EVERETT — A couple of years from now, Snohomish County, in at least one way, will look more like some other parts of the world.
The county will have its own fleet of double-decker buses, courtesy of Community Transit.
Snohomish County’s primary public transportation agency announced Monday it will buy 23 of the buses and put them into operation beginning in 2010.
Community Transit’s ridership is booming at least in part due to rising gas prices, spokesman Martin Munguia said. The agency plans to run the buses on its 31 express routes to King County.
Community Transit will become only the second public transit agency in the United States to operate a fleet of double-decker buses, with Las Vegas being the other, according to Munguia.
While double-decker buses are most often associated with London, they are used in many other locations around the world, especially in former British colonies such as Hong Kong and Victoria, B.C. In many places, the classic red style is giving way to a sleeker, more modern version.
Community Transit already has one double-decker bus — nicknamed “Double Tall,” in deference to the Northwest’s reputation for coffee — that began service in August.
The agency leased the bus for $15,000 per month for a year with the idea of testing its performance so the agency could see whether it would want to buy more.
The bus not only passed the performance test, it passed the popularity test as well, Munguia said.
“Everyone wants to ride it,” he said.
“People are exploring their commute options, and we’re doing our best to make transit attractive,” Community Transit CEO Joyce Eleanor said, noting the “great views” from the top of Double Tall.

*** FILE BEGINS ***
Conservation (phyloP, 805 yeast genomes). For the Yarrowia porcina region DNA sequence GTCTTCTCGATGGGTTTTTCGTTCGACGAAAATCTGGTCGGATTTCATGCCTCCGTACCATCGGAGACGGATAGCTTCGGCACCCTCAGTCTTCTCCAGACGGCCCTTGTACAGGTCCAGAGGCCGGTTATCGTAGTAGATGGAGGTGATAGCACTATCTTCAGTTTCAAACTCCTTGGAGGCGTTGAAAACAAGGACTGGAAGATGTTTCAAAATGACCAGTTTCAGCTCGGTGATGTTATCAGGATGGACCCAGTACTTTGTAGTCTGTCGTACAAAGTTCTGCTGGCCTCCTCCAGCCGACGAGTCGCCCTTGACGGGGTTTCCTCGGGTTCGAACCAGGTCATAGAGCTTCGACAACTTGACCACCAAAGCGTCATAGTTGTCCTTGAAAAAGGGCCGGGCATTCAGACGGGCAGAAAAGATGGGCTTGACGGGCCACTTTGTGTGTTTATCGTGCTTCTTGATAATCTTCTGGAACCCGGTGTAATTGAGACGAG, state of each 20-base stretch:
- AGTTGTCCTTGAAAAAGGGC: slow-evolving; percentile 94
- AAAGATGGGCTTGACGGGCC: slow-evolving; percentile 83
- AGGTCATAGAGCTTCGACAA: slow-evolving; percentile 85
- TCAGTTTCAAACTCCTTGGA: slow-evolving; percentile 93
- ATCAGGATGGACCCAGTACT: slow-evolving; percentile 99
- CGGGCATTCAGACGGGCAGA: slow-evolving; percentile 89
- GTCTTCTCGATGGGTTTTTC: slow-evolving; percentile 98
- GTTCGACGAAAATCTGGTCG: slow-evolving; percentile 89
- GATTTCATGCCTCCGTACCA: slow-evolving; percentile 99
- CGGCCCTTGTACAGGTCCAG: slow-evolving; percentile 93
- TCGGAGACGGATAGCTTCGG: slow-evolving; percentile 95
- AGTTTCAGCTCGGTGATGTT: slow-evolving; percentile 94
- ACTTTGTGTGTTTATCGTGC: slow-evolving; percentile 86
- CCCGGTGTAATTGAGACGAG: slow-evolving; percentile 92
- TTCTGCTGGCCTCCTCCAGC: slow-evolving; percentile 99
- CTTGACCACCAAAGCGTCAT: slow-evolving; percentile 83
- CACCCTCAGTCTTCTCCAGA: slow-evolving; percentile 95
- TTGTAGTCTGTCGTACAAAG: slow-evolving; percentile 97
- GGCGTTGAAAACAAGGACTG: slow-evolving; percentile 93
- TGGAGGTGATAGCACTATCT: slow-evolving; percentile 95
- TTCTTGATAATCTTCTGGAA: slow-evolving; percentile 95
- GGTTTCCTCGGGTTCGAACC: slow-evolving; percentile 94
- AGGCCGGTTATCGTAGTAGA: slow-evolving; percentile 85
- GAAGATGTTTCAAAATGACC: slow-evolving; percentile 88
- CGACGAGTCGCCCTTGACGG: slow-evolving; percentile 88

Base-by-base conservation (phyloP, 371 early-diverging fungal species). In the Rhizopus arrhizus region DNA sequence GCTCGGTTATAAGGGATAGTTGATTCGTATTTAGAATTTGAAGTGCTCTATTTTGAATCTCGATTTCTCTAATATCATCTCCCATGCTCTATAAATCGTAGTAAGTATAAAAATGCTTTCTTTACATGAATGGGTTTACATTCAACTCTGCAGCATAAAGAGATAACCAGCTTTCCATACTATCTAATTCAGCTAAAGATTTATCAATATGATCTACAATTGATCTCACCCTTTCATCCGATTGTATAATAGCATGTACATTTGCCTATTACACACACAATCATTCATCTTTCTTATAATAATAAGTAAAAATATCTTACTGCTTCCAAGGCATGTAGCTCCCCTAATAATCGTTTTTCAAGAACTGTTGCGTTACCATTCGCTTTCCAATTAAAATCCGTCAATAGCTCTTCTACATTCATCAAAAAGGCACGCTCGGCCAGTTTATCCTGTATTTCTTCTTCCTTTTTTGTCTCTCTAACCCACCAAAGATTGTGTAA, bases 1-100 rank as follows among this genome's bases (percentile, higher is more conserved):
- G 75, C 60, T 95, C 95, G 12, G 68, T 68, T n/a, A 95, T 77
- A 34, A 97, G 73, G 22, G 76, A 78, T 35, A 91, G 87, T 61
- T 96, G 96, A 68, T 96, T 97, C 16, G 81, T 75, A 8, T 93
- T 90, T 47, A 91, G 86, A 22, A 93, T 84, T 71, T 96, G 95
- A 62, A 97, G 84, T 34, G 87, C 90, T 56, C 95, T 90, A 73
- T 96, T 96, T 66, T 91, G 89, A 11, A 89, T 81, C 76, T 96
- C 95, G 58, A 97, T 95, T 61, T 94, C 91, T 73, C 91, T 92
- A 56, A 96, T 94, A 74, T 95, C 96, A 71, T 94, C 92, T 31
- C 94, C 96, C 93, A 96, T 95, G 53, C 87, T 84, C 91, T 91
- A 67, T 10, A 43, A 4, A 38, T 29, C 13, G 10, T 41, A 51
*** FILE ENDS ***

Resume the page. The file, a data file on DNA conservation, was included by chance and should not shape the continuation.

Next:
The buses can seat more passengers — 72, compared with 40 for a regular bus and 59 for a 60-foot articulated coach — without taking up more space. With standing room, the double-decker buses can hold 92 people. Several of the articulated buses are nearing the end of their life expectancy and will be ready for retirement by 2010.
The leased bus is 14 feet tall, short enough to clear bridges, while standard buses are 10 feet tall.
Community Transit expects to spend $18 million on the project, an average of about $650,000 to $700,000 per bus. An articulated bus costs about $580,000 and a regular bus about $450,000. The agency has asked the federal government for $8 million, but it will buy the buses whether it gets the grant or not, shifting money from other projects if necessary, Munguia said.
To maintain a clean look, the agency doesn’t plan to sell advertising for the sides of the buses, he said, though that could change if it needs the revenue.
Community Transit will solicit bids for the buses. A likely candidate to build CT’s new buses is Alexander Dennis Ltd. of Great Britain, which makes most of the coaches in London and made the bus currently leased by CT.
The number of passengers using Community Transit’s bus, vanpool and paratransit service jumped by 1 million, from 9.9 million riders in 2006 to a record 10.9 million last year, according to Munguia. In January 2008, ridership was up 8 percent over the same month one year ago.
For now, the company doesn’t plan to add service — the buses are just fuller. Next year, the company plans to add 15 “Swift” express buses to Highway 99, and the double-deckers the year after.
Double Tall is rotated every two weeks among the express routes to downtown Seattle. Its schedule through June is posted on the Community Transit Web site. Riders often adjust their schedule so they can ride on Double Tall, Munguia said.
Kim Johnson, 32, of Everett rode the bus for the first time Monday by chance, she said. She took it as she returned to the Mariner park-and-ride lot in south Everett from her job in downtown Seattle.
“It was funny riding through downtown Seattle with everyone looking at you,” she said. “It was a blast.”
Reporter Bill Sheets: 425-339-3439 or email@example.com.